While only eighteen he was graduated B. A., with double first-class honors, then counted a rare distinction. In those days, when scholarship outranked athletics, it made the shy, gentle lad “first man in Oxford.” Cardinal Newman recalls that when he came there Keble’s was the first name he heard, spoken of “with reverence rather than admiration,” and confesses how abashed he felt in Keble’s presence. This “reverence rather than admiration” seems to have been the common feeling toward Keble through all his life.

Keble was elected a Fellow of Oriel College, and remained in Oxford as a tutor and as examiner. He was ordained to the full ministry in 1816, and took a country curacy in addition to college duties. His mother’s death, in 1823, brought him home to Fairford, and there, with the exception of a year as curate of Hursley, he stayed as his father’s helper as long as the latter lived. It was while at Fairford that he published The Christian Year. Other than that, perhaps the most momentous thing he did in these years was preaching at Oxford in 1833 the famous Assize Sermon that, according to Newman, gave the start to the High Church or Oxford Movement, which transformed the Church of England. And of this movement Keble and Newman and Doctor Pusey were the leading spirits.

In 1835 Keble’s father died. In that year he married and became Vicar of Hursley, a lovely village across the downs from Winchester. There he remained with entire contentment for the rest of his days, a famous man, but leading the life of a retired scholar and faithful country pastor. He rebuilt the village church, largely out of the profits of The Christian Year; and in his daily services and parish ministries carried out the church principles for which he stood.

Tender-hearted, kindly, gentle, and even playful in manner, Keble was none the less firm and decided in holding and advocating extreme High Church views. He gave himself very earnestly to forwarding “the movement,” and had but scant regard for what he called “The Protestant party.” But, unlike his friend Newman, he saw his way clear to remain in the Church of England. It is indeed impossible to think of him as making such a breach with his traditions and familiar surroundings, or as surviving it if made.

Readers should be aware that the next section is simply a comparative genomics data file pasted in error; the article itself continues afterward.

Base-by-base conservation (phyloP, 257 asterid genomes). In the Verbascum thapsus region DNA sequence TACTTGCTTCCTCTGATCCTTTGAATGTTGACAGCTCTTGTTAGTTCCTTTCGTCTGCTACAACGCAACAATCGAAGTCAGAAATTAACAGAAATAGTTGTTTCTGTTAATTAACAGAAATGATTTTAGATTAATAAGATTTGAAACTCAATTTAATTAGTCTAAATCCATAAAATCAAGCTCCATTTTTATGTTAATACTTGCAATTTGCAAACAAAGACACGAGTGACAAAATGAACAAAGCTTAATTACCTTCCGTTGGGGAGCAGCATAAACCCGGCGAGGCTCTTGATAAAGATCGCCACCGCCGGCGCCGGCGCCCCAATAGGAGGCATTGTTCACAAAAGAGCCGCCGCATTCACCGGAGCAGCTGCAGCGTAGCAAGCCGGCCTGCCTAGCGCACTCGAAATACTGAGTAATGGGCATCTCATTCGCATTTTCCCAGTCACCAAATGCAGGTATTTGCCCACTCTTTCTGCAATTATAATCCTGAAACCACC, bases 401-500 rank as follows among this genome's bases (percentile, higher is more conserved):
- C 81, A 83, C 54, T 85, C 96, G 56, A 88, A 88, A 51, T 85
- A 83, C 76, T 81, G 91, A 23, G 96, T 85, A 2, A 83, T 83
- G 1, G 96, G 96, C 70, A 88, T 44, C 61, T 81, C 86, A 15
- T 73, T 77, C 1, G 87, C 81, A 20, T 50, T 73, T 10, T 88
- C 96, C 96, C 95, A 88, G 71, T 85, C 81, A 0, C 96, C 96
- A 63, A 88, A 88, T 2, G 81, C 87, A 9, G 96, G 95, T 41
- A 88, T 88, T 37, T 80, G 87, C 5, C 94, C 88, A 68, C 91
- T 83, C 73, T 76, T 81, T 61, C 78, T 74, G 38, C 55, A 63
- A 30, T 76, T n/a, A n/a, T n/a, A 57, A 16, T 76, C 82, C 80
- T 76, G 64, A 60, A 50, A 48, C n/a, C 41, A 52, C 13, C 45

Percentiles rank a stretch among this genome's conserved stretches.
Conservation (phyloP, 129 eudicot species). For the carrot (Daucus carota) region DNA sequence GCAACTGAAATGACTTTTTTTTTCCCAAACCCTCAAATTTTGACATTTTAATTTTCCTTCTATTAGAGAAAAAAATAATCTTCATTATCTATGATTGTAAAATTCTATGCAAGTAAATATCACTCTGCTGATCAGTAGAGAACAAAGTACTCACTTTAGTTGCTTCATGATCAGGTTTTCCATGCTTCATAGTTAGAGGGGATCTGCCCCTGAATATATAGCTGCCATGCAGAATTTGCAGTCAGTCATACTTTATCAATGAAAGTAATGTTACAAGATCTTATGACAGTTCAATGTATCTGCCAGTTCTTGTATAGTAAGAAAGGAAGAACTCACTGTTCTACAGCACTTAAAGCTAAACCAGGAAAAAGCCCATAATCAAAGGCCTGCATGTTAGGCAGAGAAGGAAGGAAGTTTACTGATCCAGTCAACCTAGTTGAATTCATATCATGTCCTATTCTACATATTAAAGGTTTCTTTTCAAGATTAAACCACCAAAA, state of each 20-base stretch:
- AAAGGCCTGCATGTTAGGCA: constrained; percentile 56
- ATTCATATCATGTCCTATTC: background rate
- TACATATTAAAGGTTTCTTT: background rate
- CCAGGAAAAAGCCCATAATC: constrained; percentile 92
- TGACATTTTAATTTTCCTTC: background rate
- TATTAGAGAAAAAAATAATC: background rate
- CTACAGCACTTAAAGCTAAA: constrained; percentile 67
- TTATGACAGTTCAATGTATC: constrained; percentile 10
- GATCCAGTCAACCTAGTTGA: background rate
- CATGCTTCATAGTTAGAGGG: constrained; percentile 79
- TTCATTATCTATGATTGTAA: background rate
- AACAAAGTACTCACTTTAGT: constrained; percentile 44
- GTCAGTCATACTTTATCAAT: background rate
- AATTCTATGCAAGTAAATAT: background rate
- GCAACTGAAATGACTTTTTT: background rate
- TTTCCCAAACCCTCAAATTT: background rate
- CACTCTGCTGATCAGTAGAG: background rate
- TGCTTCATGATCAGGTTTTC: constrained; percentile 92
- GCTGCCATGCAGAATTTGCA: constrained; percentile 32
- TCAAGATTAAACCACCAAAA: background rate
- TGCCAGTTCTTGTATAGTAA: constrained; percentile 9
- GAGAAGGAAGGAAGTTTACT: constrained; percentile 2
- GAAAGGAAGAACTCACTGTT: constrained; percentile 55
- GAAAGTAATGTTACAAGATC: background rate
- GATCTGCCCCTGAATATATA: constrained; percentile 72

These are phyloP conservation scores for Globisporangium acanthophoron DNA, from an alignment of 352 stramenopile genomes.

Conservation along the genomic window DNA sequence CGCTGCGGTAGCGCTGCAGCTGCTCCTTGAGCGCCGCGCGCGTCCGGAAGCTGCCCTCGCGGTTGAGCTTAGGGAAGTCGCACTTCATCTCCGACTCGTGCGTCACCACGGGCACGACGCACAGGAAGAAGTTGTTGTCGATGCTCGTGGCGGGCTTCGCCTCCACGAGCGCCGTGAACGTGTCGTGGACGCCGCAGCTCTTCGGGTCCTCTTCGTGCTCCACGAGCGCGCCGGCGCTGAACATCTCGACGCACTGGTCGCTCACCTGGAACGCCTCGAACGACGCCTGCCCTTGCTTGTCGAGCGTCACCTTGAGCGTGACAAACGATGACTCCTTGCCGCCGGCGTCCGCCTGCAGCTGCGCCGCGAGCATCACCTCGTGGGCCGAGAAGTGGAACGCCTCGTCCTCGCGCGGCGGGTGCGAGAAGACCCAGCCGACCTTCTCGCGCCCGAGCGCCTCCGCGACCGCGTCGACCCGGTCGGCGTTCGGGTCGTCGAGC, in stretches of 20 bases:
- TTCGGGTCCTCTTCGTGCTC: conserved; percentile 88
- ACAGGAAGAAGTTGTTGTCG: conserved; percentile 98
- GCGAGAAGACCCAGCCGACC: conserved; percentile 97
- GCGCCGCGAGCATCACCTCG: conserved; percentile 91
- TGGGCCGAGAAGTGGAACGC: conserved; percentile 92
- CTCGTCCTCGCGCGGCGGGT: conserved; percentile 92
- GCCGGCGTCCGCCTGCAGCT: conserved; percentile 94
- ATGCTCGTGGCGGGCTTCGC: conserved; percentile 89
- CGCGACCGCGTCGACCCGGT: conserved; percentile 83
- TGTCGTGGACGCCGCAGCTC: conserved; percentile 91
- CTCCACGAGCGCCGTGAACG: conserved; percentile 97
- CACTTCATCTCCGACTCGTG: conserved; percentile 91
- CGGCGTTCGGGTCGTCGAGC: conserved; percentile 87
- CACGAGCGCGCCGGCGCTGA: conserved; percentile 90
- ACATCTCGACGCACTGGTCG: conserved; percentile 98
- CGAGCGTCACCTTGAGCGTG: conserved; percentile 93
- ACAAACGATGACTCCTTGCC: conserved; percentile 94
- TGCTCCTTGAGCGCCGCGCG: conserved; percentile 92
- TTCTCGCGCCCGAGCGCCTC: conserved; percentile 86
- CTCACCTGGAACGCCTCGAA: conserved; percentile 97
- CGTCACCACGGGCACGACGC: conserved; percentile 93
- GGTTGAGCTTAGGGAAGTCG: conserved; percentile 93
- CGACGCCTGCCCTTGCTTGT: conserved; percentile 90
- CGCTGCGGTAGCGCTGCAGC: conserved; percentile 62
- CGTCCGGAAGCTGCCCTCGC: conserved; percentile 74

John Keble

Keble’s mind was that of a poet and not that of a logician. Intuition and feeling were more to him than reasoning, and he instinctively craved a comfortable support of authority as the sanction for his opinions and acts. His character, in its childlikeness and purity, its entire unworldliness, its devotional fervor and spirit of consecration, was lovely indeed. Taken together with his power of substituting lofty poetry for polemics, it has given him extraordinary influence within the Church of England. Beyond its bounds that influence was necessarily limited by a theory of the church that withdrew him from any real sympathy and communion with his fellow Christians in other folds. His position in hymnody does not by any means correspond with the important place he occupies as a religious poet. The two lovely hymns extracted from the opening poems of The Christian Year come near to exhausting the materials that are available without an effort of piecing together unrelated passages. It is a book of meditative poetry and not of hymns. Keble’s other poetical works include Lyra Innocentium, in which childhood is contemplated with the light from stained-glass windows falling upon it; and also a complete metrical version of the Psalms. The latter was never used as a hymn book, but is far superior to the average attempt to do a thing which, as Keble himself knew and acknowledged, is inherently impossible. The hymn beginning “God, the Lord, a King remaineth” (The Hymnal, No. 89) is an example of Keble’s renderings. From time to time he contributed a few other hymns to various books compiled by personal friends. He also assisted Earl Nelson in editing The Salisbury Hymn Book of 1857. In this he printed his familiar wedding hymn, “The Voice that Breathed o’er Eden” (The Hymnal, No. 687).